• Take every thought captive. II Cor. 10:5b. “…and we are taking every thought captive to the obedience of Christ.” What does He want us to think about? Are these thoughts really what we should be dwelling on?
  •  Let the mind dwell on good and right things. (read Phil. 4:8)
  • Slow it down: thinking, acting and responding: “Let everyone be quick to hear, slow to speak and slow to anger.” James 1:19
  • Take our walk with the Lord seriously. James 1: 22, “But prove yourselves doers of the word, and not merely hearers who delude themselves.” Don’t blame others; take responsibility.
  •  Don’t get even; make things right. 1 Peter 3: 9, “To sum up, let all be harmonious, sympathetic, brotherly, kindhearted, and humble in spirit not returning evil for evil, or insult for insult, but giving a blessing instead; for you were called for the very purpose that you might inherit a blessing.”
  • And when we mess up, confess it, and ask for forgiveness according to I John 1:8-9, “If we say that we have no sin, we are deceiving ourselves, and the truth is not in us. If we confess our sins, He is faithful and righteous to forgive us our sins and to cleanse us from all unrighteousness.”

It takes practice, but the more I practice, the less of my evil twin I see!

WHAT GETS FED – WILL GROW (WOW! Write On Wednesday: Takes < 2 read.)



These flowers are from my garden. I grew them. I watered them. And for a short time, they bloomed and yielded beautiful flowers to personally enjoy and give to others. I don’t have a particularly green thumb; admittedly it rained more than I watered them, but none the less, they got the nourishment they needed to grow.

On the other hand, I’ve been given indoor plants. They’ve died. I’ve been told they need to be watered. Real flowers and plants (as opposed to dried or artificial) take a lot of work. Bottom line: if I don’t feed them, they don’t grow. Feed them; they grow.


  • If I read my Bible, I will learn.
  • If I obey what I read in the Bible, I will grow in that wisdom.
  • If I eat too much I will gain weight.
  • If I constantly complain I will grow into a sour old woman.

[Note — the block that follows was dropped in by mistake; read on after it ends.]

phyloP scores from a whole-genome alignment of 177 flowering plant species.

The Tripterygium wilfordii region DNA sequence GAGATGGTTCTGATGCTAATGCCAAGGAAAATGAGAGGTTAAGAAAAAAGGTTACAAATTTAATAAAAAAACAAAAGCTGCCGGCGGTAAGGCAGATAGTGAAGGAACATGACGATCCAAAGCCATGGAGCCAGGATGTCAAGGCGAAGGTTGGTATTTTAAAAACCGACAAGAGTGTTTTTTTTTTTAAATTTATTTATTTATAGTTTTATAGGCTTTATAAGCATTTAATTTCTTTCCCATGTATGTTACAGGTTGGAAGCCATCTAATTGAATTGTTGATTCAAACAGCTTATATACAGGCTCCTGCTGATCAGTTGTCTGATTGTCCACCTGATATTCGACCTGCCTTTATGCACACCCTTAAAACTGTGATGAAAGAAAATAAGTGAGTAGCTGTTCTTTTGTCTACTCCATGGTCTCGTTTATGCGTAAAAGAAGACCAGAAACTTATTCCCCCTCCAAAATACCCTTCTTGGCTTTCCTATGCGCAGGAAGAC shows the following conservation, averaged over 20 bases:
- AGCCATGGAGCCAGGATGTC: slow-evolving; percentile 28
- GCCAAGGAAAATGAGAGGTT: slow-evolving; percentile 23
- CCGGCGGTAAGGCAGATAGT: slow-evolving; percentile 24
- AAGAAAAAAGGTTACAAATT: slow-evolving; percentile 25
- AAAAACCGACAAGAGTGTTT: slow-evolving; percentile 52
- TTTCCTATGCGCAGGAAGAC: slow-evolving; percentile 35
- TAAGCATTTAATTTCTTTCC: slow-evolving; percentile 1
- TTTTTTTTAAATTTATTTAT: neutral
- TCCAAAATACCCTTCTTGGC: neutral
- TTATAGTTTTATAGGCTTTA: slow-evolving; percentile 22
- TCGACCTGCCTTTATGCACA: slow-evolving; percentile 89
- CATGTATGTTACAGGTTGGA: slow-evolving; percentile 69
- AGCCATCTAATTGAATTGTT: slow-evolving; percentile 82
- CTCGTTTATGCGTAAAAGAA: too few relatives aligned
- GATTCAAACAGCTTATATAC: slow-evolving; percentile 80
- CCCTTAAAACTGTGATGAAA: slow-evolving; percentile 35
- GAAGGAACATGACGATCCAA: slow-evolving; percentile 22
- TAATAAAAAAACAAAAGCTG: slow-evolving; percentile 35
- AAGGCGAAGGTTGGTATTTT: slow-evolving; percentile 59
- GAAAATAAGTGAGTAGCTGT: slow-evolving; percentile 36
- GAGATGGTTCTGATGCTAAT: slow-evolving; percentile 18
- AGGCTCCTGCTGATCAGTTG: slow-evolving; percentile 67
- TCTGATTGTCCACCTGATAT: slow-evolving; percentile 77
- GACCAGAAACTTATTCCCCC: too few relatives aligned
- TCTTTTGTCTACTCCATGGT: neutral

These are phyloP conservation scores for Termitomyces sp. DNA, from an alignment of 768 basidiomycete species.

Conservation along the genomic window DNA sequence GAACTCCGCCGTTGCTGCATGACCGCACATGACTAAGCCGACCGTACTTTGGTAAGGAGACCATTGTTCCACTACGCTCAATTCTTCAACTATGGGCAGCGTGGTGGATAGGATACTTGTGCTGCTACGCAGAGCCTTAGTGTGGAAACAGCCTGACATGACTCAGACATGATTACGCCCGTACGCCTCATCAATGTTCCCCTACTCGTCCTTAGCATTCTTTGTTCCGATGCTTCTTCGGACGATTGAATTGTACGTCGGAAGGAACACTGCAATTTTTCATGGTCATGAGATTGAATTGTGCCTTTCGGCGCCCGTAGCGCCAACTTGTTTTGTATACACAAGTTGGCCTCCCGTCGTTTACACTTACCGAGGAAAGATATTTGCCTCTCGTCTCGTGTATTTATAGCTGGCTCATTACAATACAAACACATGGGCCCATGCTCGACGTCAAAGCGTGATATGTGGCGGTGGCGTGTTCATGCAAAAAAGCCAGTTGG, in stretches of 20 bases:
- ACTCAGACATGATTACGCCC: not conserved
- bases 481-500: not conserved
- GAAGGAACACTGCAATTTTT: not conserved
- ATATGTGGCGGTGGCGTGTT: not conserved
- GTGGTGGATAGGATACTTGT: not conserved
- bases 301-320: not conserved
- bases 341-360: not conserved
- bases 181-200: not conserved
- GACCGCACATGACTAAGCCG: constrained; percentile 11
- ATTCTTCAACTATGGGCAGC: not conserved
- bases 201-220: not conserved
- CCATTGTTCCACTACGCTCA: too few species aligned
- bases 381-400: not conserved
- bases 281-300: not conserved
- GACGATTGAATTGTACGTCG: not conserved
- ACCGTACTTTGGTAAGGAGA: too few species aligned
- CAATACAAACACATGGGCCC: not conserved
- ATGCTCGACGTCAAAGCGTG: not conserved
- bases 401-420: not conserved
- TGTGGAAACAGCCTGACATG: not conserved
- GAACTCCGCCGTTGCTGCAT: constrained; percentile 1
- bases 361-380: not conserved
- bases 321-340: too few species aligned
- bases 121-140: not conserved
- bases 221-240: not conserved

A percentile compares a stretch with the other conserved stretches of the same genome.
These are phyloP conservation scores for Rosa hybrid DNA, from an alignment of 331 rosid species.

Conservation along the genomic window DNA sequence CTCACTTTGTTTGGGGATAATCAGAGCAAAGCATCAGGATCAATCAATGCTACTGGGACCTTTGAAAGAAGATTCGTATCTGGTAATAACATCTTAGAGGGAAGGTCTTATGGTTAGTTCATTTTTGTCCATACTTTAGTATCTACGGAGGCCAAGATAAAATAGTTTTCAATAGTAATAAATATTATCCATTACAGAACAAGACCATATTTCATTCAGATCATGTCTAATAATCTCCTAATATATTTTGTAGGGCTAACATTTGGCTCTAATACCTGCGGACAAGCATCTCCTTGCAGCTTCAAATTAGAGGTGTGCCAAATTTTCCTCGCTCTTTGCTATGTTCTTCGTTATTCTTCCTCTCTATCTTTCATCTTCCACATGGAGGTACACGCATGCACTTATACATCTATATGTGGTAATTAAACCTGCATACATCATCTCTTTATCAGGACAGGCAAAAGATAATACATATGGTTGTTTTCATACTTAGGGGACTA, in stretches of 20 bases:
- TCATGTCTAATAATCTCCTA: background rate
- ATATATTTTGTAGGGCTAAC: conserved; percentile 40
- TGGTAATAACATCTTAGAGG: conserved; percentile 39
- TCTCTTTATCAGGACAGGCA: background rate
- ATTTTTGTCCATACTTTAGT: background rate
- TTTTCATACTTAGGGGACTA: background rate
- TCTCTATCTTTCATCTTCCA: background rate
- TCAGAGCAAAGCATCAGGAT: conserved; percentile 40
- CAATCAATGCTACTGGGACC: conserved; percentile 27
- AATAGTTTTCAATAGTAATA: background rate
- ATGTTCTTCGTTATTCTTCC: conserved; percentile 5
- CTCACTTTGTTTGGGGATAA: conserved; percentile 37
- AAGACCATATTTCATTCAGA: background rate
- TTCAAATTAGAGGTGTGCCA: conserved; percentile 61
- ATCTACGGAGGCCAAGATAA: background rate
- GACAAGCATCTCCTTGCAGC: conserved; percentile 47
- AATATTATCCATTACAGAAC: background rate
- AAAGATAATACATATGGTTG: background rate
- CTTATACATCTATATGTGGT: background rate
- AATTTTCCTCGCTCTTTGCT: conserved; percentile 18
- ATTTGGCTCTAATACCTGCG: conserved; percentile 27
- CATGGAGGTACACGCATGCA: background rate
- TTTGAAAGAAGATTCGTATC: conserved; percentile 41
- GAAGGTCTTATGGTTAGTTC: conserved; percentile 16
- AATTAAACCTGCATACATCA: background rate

• If I feed the sin “that so easily entangles” (Hebrews 12:1) it will grow.

The converse is true. What I don’t feed, won’t grow.

As Joe and I have the privilege to mentor others, we see a trend. Not necessarily a good trend. We see young (and old) married couples ending their marriages because they refuse to feed their relationship with healthy doses of caring, respect, and honesty. (These are the 3 ingredients that make a marriage healthy according to author/counselor/speaker Leslie Vernick.)  We see singles choosing (intentionally) to act upon their desires and lusts feeding the wrong things – emotions, physical pleasure, etc. Some even say, “God will use my sin someday to teach others.” Why not start now and become the learner who does what pleases God?

It sounds so simple and easy; but it’s not. It’s hard. We all have the tendencies to feed our sin, our desires, etc. but it takes purposeful decisions to feed the right things that will yield a flower garden rather than weeds. Still, some insist they’d rather grow, pick, and keep growing weeds; which like sin grows out of control and takes over if left unattended.

What are you feeding? What gets fed – will grow.


I SURRENDER vs. I QUIT (WOW! Write.On.Wednesday! Takes < 2 minutes to read.)

“You are like an oak but God is making you into a willow.” Not the words a young wife and mom would welcome hearing from their mother-in-law. But indeed, my mother-in-law (whom I loved) was right.

I have a strong constitution; I know what I believe and I stand firm in it, and I know in whom I believe. I have a clear sense of right and wrong/true and false, strong convictions, and deep love and devotion to family and friends with whom I share healthy relationships (mutually caring, honest and respectful). But I’m also very not perfect. My mother-in-law, others, and I recognize my strengths and limitations.

It’s easy to be strong, confident, bold, and firm when life is going the way you think it should or want it to, but when the hard and cold winds of life blow, it will be the oak branch most likely to snap. The willow will bend and bow.

In the process of “life” (embracing a son with special needs: cerebral palsy, mental challenges, epilepsy and who’ll always be with us, the death of 5 family members within 10 years, and various “life” situations) were stormy winds to help me learn to bow instead of break. I learned, in the midst of many life challenges that I needed to become more like the willow if I wanted to survive the storms. The willow surrenders to the wind; the oak gives up and quits.